Principal Chapman also recalled one year where an incredibly tall senior came to school dressed in a giant red Teletubby suit. She said it was “very surreal,” as she was also hosting two principals from other schools for the day, both of whom commented on the costume and the color wars assembly that year exclaiming their “high school was not like this.” While Chapman recognizes the immense spirit seen throughout Lincoln’s walls during this time of year, valued alumni such as the 90 year olds that were present during the Lincoln Homecoming football game also recollect stories of school spirit from their high school days.

The woman to thank for all the behind-the-scenes efforts in organizing the   90 year olds’ visit to Lincoln during Spirit Week and the Homecoming game is Dana Cress, another Lincoln alumni who graduated in 1964. Cress notes there are differences in school activities between her generation and those of current students.

Cress recalls that there was no homecoming— in fact, the first record isn’t found in yearbooks until the mid to late 1970’s. She also said that there were no service clubs, instead there were many social clubs, “so it was way more socially competitive.” However, she does recall that instead of Homecoming, there were weekly football games every Friday night, followed by a dance in the Lincoln gym.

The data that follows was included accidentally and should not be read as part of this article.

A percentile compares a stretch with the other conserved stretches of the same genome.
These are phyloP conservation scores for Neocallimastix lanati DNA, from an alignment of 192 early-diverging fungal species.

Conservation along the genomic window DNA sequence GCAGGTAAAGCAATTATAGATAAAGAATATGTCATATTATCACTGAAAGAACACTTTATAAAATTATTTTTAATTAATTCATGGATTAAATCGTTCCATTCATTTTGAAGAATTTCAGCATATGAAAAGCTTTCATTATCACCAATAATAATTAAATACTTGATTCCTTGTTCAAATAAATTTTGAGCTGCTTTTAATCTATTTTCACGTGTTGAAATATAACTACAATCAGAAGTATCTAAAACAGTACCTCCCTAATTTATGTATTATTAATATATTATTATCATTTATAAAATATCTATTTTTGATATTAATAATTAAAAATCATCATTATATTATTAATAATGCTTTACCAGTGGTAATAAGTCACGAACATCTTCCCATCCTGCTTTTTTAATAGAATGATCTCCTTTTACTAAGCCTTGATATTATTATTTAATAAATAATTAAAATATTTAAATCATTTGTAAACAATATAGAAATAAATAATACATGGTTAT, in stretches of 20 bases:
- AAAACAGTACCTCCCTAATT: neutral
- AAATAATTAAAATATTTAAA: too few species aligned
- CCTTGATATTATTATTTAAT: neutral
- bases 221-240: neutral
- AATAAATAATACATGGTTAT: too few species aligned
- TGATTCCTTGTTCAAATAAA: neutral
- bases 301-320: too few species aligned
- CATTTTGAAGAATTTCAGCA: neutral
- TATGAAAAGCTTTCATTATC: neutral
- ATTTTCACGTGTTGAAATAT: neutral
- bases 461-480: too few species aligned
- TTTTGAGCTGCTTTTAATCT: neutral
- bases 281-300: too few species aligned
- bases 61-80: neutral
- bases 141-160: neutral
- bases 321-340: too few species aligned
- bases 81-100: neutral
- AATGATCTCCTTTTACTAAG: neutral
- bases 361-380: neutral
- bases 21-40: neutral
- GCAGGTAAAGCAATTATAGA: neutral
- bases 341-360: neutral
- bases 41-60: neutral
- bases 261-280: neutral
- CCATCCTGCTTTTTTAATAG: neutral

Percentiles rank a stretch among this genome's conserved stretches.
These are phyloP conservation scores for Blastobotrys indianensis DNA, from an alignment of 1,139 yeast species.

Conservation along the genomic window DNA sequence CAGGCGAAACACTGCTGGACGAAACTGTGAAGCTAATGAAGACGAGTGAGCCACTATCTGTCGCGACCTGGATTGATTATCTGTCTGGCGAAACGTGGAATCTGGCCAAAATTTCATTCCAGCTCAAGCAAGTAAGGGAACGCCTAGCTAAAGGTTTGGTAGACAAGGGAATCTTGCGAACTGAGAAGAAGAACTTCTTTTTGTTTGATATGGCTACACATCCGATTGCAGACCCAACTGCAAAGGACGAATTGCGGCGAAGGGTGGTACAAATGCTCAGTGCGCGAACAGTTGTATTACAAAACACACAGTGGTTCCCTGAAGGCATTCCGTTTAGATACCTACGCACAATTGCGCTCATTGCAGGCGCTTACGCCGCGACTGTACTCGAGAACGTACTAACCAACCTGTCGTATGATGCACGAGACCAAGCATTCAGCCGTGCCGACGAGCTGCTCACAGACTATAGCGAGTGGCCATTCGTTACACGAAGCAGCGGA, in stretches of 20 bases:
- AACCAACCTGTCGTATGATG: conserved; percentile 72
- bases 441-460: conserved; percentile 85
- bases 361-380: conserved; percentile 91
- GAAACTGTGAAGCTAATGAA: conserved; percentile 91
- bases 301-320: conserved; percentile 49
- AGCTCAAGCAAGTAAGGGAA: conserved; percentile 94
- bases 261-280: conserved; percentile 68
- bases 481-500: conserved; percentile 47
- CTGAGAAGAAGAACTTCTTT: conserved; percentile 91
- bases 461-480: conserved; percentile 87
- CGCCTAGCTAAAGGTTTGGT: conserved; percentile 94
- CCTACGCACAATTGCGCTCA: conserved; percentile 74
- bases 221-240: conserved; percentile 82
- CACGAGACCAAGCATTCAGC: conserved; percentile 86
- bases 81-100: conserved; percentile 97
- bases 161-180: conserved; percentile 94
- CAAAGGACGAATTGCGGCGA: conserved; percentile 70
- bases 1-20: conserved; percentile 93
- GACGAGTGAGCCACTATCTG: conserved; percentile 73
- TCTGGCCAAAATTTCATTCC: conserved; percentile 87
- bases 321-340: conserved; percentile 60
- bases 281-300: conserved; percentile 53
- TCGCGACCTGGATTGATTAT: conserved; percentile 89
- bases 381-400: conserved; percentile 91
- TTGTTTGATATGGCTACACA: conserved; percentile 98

While there are some notable differences between Cress’s time at Lincoln and the present day, what Violet Heezsel Larkin remembers from her times at Lincoln would shock many of those who currently attend the high school. Larkin graduated in the June class of 1942, back when students were separated into January and June graduation classes.

Although Larkin thinks back fondly about her time at Lincoln, she says that she was a lot more involved with her church’s activities than those of Lincoln, seeing as she lived “out beyond Multnomah, and at that time, Multnomah was almost rural.” She remembers that because she lived further out, her bus cost 10 cents, while the other busses in Portland cost only 5 cents. On her way home from school a popular activity to do with friends was to stop at Jolly Jones, a diner to buy a coke at on the way to the bus stop.

“There weren’t a lot of social events I went to at the school,” Larkin said, “and I don’t think there were any games at night, because there was no lighting on the fields.”

What she does remember, however, is that World War II began during her senior year.